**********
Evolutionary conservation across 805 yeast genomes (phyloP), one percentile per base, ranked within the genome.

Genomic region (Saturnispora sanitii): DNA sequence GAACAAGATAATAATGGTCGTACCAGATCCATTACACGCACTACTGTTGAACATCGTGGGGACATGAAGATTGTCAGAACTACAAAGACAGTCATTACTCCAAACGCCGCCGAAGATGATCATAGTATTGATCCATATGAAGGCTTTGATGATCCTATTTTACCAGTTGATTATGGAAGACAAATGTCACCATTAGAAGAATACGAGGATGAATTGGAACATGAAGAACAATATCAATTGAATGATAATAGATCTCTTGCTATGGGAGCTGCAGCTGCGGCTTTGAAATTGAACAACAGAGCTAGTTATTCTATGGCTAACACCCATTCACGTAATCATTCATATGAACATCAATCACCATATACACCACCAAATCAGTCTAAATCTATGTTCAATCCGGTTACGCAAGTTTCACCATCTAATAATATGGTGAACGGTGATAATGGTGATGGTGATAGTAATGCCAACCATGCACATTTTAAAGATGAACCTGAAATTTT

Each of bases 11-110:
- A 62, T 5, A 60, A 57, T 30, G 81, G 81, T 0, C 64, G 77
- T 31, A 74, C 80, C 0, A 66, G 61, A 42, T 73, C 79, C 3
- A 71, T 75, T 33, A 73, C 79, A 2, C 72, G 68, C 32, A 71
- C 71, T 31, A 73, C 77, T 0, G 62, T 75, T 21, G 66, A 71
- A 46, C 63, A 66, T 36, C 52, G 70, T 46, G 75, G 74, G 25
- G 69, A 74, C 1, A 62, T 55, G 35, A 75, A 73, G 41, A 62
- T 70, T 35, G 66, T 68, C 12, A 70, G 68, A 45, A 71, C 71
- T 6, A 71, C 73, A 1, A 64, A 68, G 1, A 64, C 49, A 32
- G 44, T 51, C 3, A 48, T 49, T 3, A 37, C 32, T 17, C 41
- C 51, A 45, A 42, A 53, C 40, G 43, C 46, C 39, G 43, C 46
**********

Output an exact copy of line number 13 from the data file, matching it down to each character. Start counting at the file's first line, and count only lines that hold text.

- C 51, A 45, A 42, A 53, C 40, G 43, C 46, C 39, G 43, C 46